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Woman missing - NOT feared drowned!
Ladder of Years - Anne Tyler
Member Name: fizzle
Ladder of Years - Anne Tyler
Date: 10/09/01, updated on 10/09/01 (854 review reads)
Advantages: Interesting premise. Great characters and dialogue
Disadvantages: Quite similar to Tyler's other novels (although that could well be not such a bad thing!)
“BALTIMORE WOMAN DISAPPEARS DURING FAMILY VACATION … Witnesses of her departure [her family] … reported that to the best of their recollection she simply strolled away. Authorities do not suspect drowning, since Mrs. Grinstead avoided swimming whenever possible and professed a distinct aversion to water. In fact, her sister Eliza Felson, 52, has alleged to reporters that the missing woman ‘may have been a cat in her most recent incarnation’.”
I wanted to open with that quote from Ladder of Years for a number of reasons. Firstly, the novel opens with that passage – a newspaper report about the disappearance of Delia Grinstead. And hey, if it’s good enough for Tyler to start her novel with then it’s a good enough opener for my op.
I like the passage because it immediately sets the scene for the novel and gets you interested in events – you’re asking why this wife and mother would simply just “stroll away. The whole incident is so understated. A major skill of Tyler’s is that she cleverly conveys so much in just a few words and the quiet humour is superb. I love Eliza Felson’s comment that Delia may have been a cat in a former life, it sums up the quirkiness and eccentricity of Tyler’s characters perfectly.
Ladder of Years is Anne Tyler’s thirteenth novel and was described by Roddy Doyle as being “her best book yet”. Considering previous novels include the Pulitzer Prize winner Breathing Lessons and also Accidental Tourist (which was made into a major film) this is no mean feat. I agree with Doyle that this is one of Tyler’s best novels (despite the rather dodgy title which reminds me of some naff Mills & Boon romance or something).
For those of you who are familiar with Tyler’s work then this is no sudden departure from the norm. Once again Tyler writes about what she knows best: the lives of “ordinary
8221; Baltimore folk. The focus is on character and on family life, primarily the interaction of characters and their emotional growth. I think Tyler’s main strength is the way in which she brings ordinary people to life and reveals the eccentricities that make them far from ordinary. Ladder of Years is no exception.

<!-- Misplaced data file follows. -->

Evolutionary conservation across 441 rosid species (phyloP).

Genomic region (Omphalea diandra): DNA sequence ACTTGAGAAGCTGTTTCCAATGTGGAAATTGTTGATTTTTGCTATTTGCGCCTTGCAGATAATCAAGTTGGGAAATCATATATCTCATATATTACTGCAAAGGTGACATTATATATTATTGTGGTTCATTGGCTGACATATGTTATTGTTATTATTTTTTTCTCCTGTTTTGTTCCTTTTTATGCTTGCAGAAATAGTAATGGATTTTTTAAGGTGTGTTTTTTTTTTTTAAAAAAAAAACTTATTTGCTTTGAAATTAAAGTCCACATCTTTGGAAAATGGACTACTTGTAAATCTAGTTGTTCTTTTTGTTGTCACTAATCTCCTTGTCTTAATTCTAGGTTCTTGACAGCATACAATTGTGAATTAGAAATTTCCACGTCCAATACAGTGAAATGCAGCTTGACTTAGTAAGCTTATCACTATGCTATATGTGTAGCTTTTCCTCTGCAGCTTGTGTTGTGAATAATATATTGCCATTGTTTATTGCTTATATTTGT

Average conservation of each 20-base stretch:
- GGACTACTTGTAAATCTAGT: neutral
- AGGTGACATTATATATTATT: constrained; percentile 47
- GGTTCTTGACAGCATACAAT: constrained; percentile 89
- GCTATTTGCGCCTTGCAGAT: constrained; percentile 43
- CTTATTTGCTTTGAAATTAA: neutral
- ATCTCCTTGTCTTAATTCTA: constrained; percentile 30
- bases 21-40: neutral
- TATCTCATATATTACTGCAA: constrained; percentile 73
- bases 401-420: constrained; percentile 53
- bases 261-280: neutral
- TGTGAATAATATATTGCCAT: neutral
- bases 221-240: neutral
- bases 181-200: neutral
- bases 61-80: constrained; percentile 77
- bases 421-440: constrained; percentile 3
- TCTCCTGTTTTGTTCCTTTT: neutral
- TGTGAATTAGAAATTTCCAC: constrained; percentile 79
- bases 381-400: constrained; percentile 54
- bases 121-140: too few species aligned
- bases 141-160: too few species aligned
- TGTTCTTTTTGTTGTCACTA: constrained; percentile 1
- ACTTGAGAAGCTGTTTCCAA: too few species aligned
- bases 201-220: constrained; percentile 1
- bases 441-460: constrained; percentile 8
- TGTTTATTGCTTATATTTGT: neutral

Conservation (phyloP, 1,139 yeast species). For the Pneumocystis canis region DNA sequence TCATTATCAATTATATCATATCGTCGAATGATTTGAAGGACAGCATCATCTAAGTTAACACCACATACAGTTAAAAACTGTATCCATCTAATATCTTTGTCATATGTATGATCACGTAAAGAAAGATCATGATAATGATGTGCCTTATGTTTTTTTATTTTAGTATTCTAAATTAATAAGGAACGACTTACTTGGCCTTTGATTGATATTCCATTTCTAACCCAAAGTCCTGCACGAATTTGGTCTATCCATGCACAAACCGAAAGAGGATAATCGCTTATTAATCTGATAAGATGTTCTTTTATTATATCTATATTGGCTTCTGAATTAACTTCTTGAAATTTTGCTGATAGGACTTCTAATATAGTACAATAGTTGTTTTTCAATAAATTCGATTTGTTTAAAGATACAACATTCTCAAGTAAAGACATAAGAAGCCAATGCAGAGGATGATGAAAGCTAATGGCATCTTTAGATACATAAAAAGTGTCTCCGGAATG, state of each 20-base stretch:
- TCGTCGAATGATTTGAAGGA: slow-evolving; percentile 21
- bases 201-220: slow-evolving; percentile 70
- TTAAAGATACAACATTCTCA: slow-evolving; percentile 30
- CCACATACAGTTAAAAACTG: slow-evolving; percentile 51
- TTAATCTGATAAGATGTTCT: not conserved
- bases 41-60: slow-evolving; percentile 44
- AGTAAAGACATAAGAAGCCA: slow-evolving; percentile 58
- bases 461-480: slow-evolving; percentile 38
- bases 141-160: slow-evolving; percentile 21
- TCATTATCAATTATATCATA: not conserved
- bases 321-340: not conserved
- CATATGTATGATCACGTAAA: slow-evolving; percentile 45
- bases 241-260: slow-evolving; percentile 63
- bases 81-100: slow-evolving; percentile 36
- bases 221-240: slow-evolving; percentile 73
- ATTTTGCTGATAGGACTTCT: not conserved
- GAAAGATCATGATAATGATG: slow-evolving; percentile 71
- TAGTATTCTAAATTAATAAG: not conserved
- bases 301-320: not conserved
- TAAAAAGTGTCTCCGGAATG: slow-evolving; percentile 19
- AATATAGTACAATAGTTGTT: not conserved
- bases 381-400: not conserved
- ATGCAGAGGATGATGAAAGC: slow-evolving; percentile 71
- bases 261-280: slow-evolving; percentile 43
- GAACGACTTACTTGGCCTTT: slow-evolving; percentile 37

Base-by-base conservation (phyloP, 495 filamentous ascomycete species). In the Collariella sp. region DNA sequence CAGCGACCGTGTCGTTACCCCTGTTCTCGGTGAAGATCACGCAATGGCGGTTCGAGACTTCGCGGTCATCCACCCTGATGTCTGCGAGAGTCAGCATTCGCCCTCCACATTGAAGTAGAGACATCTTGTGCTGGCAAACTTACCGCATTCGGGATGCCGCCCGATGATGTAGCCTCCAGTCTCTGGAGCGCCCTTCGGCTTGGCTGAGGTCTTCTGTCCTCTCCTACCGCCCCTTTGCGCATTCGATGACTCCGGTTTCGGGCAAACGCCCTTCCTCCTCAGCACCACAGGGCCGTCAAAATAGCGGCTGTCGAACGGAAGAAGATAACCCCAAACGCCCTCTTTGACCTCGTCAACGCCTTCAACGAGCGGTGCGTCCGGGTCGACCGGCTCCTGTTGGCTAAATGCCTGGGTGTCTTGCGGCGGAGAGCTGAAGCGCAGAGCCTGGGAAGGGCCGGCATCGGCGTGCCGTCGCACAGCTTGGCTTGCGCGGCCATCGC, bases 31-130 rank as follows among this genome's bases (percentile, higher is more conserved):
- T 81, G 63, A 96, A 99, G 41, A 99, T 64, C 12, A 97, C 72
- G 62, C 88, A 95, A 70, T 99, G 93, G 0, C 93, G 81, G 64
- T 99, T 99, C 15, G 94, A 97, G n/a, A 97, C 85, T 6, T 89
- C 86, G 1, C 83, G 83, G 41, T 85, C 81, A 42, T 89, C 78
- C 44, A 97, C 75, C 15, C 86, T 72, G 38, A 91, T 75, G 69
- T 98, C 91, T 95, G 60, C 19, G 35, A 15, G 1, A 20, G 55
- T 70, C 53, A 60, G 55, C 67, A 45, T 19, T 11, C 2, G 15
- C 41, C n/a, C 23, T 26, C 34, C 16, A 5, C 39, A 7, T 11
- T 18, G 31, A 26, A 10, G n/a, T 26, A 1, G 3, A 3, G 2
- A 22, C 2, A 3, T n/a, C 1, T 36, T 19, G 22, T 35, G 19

Delia Grinstead is a 40 year old wife and mother. She is “sad, tired, anxious” and ultimately frustrated with her life. Her life has become mundane and it is perhaps little wonder that when we are first introduced to Delia she is doing the family shop in the local supermarket.
We learn that Delia’s father has recently died and then a chance encounter with a younger man in the supermarket leads to a surprising affair. These seem to be the catalysts for her remarkable decision to just begin again “from scratch”, to reinvent her life and to start over. So she simply strolls away whilst on a beach holiday with her family. She wants to start a new life, in a new town, away from Baltimore.
Let’s face it, the idea of just walking away from your existing life and starting all over again is wonderfully appealing. Particularly when you’ve had a horrible day, work is getting you down and your family are driving you mad. However the idea is also very daunting and that’s where the true magic of a novel comes into play. Novels give us the ability to imagine our dreams and live them voraciously through others. This is one of the appealing things about this book.
This isn’t a novel that is heavy on plot and some might find the pace too slow. The novel is basically about Delia’s transformation and her struggle with the past and the future whilst attempting to map out a life for itself. There’s a wonderful line in a letter which she receives from her mother in law which asks “when you’ve finished starting over, do you picture working up to the present
and coming home?”. This single line captures the whole thrust of the novel.
This internal battle of a life crisis might seem dull when I attempt to describe it (that’s okay don’t all clamour to reassure me that I’m wildly exciting) but Tyler makes it a compelling read. Ladder of Years is full of humour, sadness and wry observations on life.
The novel is fleshed out with a vivid variety of peripheral characters. Delia’s “great, galumphing, unmannerly, supercilious” children, who flinch from their mother’s hugs and criticise her clothes. Mr Lamb, the eccentric lodger with his “hazelnut smell of clothes worn once and then stuffed into drawers unwashed”. The lonely Belle, her landlady, “heavily rouged, wearing a towering dessert tray of lavish golden curls”, who in her desperation to find a man only rents her rooms out to men. These are just a few of the characters Tyler brings vividly to life. You imagine them living and breathing and going about their daily lives even when you close the pages of the book.
If you’ve read and enjoyed any of Tyler’s previous novels then I’m almost certain you would enjoy this (if you’ve hated what you’ve read before then I don’t think this novel is going to convince you otherwise, as we’re on familiar Tyler territory). If you’ve never come across any of Anne Tyler’s novels before then I believe this novel is a very good place to start. If you like subtle, understated novels, which have quietly amusing observations on family life and the hopes and frustrations of ordinary people, then have a read of this.